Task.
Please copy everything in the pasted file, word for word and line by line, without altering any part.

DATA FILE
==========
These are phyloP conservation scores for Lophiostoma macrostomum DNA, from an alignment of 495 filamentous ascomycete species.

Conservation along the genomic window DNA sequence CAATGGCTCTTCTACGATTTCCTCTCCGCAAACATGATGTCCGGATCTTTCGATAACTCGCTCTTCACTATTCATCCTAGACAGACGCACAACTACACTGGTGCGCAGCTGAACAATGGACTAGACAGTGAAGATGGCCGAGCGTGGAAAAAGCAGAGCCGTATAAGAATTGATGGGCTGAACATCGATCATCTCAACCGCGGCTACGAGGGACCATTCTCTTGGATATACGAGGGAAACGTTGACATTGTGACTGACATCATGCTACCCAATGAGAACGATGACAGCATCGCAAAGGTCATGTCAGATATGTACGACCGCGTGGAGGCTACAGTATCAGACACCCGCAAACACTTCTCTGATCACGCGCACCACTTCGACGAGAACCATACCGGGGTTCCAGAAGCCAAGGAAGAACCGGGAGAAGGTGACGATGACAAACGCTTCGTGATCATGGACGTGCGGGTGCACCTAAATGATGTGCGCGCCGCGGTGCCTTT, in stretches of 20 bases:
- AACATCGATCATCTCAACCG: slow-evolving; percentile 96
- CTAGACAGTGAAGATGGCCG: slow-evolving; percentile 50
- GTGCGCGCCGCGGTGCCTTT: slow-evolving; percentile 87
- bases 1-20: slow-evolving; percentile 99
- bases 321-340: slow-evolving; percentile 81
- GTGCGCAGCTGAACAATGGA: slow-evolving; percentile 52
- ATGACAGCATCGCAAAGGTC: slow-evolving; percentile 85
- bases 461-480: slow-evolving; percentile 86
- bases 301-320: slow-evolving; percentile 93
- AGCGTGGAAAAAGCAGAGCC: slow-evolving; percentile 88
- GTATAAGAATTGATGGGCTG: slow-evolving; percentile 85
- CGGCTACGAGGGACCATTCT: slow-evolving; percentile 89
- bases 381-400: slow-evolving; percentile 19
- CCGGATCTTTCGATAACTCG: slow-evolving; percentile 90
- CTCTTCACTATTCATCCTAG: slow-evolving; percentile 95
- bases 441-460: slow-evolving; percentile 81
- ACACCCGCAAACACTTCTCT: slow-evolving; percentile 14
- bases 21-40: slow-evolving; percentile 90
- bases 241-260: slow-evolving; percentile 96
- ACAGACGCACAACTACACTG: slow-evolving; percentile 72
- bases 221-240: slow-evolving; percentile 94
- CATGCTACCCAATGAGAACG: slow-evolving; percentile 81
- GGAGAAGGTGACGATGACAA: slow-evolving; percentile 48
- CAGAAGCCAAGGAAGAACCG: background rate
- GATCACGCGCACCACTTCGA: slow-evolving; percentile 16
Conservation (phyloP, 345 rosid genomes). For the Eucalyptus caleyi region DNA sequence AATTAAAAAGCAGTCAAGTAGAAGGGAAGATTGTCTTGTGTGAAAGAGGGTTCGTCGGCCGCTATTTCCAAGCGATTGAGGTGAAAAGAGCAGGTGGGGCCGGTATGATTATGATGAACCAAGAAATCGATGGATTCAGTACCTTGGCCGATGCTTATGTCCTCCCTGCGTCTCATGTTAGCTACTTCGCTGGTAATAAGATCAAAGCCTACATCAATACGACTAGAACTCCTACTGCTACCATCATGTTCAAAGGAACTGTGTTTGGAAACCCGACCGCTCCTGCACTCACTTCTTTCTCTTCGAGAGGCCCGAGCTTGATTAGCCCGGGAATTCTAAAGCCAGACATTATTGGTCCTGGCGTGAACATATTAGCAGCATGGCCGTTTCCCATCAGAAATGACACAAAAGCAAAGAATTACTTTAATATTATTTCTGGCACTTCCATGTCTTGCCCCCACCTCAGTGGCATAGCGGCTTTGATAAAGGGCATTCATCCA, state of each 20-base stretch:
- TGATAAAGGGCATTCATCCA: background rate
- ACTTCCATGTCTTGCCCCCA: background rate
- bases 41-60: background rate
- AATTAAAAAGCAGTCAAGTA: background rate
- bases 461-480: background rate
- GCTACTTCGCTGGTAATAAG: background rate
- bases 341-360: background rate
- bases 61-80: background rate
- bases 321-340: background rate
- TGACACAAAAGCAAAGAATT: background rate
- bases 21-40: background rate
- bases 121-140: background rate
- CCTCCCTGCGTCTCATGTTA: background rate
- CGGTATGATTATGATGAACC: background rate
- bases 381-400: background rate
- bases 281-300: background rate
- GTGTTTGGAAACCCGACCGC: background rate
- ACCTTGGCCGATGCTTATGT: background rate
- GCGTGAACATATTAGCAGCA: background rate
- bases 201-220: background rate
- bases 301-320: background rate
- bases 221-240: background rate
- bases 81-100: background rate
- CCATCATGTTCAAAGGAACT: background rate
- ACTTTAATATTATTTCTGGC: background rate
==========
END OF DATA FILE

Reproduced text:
These are phyloP conservation scores for Lophiostoma macrostomum DNA, from an alignment of 495 filamentous ascomycete species.

Conservation along the genomic window DNA sequence CAATGGCTCTTCTACGATTTCCTCTCCGCAAACATGATGTCCGGATCTTTCGATAACTCGCTCTTCACTATTCATCCTAGACAGACGCACAACTACACTGGTGCGCAGCTGAACAATGGACTAGACAGTGAAGATGGCCGAGCGTGGAAAAAGCAGAGCCGTATAAGAATTGATGGGCTGAACATCGATCATCTCAACCGCGGCTACGAGGGACCATTCTCTTGGATATACGAGGGAAACGTTGACATTGTGACTGACATCATGCTACCCAATGAGAACGATGACAGCATCGCAAAGGTCATGTCAGATATGTACGACCGCGTGGAGGCTACAGTATCAGACACCCGCAAACACTTCTCTGATCACGCGCACCACTTCGACGAGAACCATACCGGGGTTCCAGAAGCCAAGGAAGAACCGGGAGAAGGTGACGATGACAAACGCTTCGTGATCATGGACGTGCGGGTGCACCTAAATGATGTGCGCGCCGCGGTGCCTTT, in stretches of 20 bases:
- AACATCGATCATCTCAACCG: slow-evolving; percentile 96
- CTAGACAGTGAAGATGGCCG: slow-evolving; percentile 50
- GTGCGCGCCGCGGTGCCTTT: slow-evolving; percentile 87
- bases 1-20: slow-evolving; percentile 99
- bases 321-340: slow-evolving; percentile 81
- GTGCGCAGCTGAACAATGGA: slow-evolving; percentile 52
- ATGACAGCATCGCAAAGGTC: slow-evolving; percentile 85
- bases 461-480: slow-evolving; percentile 86
- bases 301-320: slow-evolving; percentile 93
- AGCGTGGAAAAAGCAGAGCC: slow-evolving; percentile 88
- GTATAAGAATTGATGGGCTG: slow-evolving; percentile 85
- CGGCTACGAGGGACCATTCT: slow-evolving; percentile 89
- bases 381-400: slow-evolving; percentile 19
- CCGGATCTTTCGATAACTCG: slow-evolving; percentile 90
- CTCTTCACTATTCATCCTAG: slow-evolving; percentile 95
- bases 441-460: slow-evolving; percentile 81
- ACACCCGCAAACACTTCTCT: slow-evolving; percentile 14
- bases 21-40: slow-evolving; percentile 90
- bases 241-260: slow-evolving; percentile 96
- ACAGACGCACAACTACACTG: slow-evolving; percentile 72
- bases 221-240: slow-evolving; percentile 94
- CATGCTACCCAATGAGAACG: slow-evolving; percentile 81
- GGAGAAGGTGACGATGACAA: slow-evolving; percentile 48
- CAGAAGCCAAGGAAGAACCG: background rate
- GATCACGCGCACCACTTCGA: slow-evolving; percentile 16
Conservation (phyloP, 345 rosid genomes). For the Eucalyptus caleyi region DNA sequence AATTAAAAAGCAGTCAAGTAGAAGGGAAGATTGTCTTGTGTGAAAGAGGGTTCGTCGGCCGCTATTTCCAAGCGATTGAGGTGAAAAGAGCAGGTGGGGCCGGTATGATTATGATGAACCAAGAAATCGATGGATTCAGTACCTTGGCCGATGCTTATGTCCTCCCTGCGTCTCATGTTAGCTACTTCGCTGGTAATAAGATCAAAGCCTACATCAATACGACTAGAACTCCTACTGCTACCATCATGTTCAAAGGAACTGTGTTTGGAAACCCGACCGCTCCTGCACTCACTTCTTTCTCTTCGAGAGGCCCGAGCTTGATTAGCCCGGGAATTCTAAAGCCAGACATTATTGGTCCTGGCGTGAACATATTAGCAGCATGGCCGTTTCCCATCAGAAATGACACAAAAGCAAAGAATTACTTTAATATTATTTCTGGCACTTCCATGTCTTGCCCCCACCTCAGTGGCATAGCGGCTTTGATAAAGGGCATTCATCCA, state of each 20-base stretch:
- TGATAAAGGGCATTCATCCA: background rate
- ACTTCCATGTCTTGCCCCCA: background rate
- bases 41-60: background rate
- AATTAAAAAGCAGTCAAGTA: background rate
- bases 461-480: background rate
- GCTACTTCGCTGGTAATAAG: background rate
- bases 341-360: background rate
- bases 61-80: background rate
- bases 321-340: background rate
- TGACACAAAAGCAAAGAATT: background rate
- bases 21-40: background rate
- bases 121-140: background rate
- CCTCCCTGCGTCTCATGTTA: background rate
- CGGTATGATTATGATGAACC: background rate
- bases 381-400: background rate
- bases 281-300: background rate
- GTGTTTGGAAACCCGACCGC: background rate
- ACCTTGGCCGATGCTTATGT: background rate
- GCGTGAACATATTAGCAGCA: background rate
- bases 201-220: background rate
- bases 301-320: background rate
- bases 221-240: background rate
- bases 81-100: background rate
- CCATCATGTTCAAAGGAACT: background rate
- ACTTTAATATTATTTCTGGC: background rate